Richard III remains identified
posted at 8:28 am on February 4, 2013 by Ed Morrissey
For lovers of Shakespeare and of history, this is a fascinating tale indeed. Few British monarchs have been as reviled as Richard III, the last Plantagenet king of England, whose death in battle brought the Tudors to the throne and ended the War of the Roses. Researchers have confirmed that the bones found under a parking lot where an abbey once stood — an abbey demolished by Henry VIII, the Tudor king who seized abbeys and churches in the split with Rome — really are those of Richard III, the last English monarch to fall in battle:
A team of archaeologists confirmed Monday that ancient remains found under a parking lot belong to long-lost King Richard III, successfully ending a search that sparked a modern-day debate about the legacy of the reputed tyrant.
Details of the findings were released hours after DNA tests came in late Sunday. The 500-year-old remains were discovered five months ago, using ancient maps and records to uncover the ruins of the old friary where Richard III was laid to rest.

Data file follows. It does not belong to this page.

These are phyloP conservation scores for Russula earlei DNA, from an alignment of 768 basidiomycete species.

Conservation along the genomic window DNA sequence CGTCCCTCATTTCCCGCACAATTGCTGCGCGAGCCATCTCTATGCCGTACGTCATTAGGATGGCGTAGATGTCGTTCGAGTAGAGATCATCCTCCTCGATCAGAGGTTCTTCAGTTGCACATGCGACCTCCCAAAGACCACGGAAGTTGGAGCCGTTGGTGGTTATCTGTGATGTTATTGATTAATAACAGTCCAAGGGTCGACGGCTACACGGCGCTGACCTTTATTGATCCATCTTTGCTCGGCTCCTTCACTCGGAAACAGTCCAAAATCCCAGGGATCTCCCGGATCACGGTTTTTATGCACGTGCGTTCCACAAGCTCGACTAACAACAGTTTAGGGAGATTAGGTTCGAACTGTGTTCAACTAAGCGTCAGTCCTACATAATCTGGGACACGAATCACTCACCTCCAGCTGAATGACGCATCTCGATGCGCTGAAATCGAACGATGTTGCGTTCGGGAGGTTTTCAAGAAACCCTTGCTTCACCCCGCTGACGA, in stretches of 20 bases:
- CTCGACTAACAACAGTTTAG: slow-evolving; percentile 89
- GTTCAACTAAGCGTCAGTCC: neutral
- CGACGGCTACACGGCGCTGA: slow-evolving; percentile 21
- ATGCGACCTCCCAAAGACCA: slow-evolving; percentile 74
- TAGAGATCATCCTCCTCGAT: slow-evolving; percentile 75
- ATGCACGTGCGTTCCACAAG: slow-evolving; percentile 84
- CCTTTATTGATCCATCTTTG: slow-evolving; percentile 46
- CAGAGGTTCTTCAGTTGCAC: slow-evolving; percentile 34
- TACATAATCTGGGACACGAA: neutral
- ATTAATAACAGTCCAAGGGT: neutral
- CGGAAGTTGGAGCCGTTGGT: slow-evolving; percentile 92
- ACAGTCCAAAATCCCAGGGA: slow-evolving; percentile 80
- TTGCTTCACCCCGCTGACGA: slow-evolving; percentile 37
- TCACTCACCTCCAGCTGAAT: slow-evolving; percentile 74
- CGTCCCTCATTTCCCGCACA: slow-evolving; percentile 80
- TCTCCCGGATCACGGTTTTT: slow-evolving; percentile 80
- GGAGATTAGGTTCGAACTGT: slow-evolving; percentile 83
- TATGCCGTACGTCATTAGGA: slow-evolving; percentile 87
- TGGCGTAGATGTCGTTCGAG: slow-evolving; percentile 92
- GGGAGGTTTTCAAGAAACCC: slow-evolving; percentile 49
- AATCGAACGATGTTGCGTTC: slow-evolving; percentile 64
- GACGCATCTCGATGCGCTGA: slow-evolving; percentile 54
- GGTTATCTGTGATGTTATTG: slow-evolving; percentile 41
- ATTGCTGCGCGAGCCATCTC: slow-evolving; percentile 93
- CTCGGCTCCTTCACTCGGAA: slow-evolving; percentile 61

“It is the academic conclusion of the University of Leicester that beyond reasonable doubt, the individual exhumed at Greyfriars in September 2012 is indeed Richard III, the last Plantagenet king of England,” Richard Buckley, lead archaeologist of the University of Leicester, said at the announcement Monday in the city north of London.
Some believe this will prompt a re-evaluation of Richard III, depicted as a monster by Shakespeare and of historians in the period following his downfall:
The debate that has risen out of this finding has provoked the nation to rethink the legacy of Richard III, cast in British history by Shakespeare as a deformed villain, who locked his young nephews — rivals to the throne — in the Tower of London, where they are thought to have met their demise.
If I recall correctly, the skeletons of both boys — who had claims to the throne superior to Richard — were discovered in the Tower of London centuries later, in a room that had been bricked up and forgotten. Any rethinking of Richard’s legacy has to account for their deaths while in Richard’s custody, and that will be difficult to reconcile no matter how much rethinking takes place.
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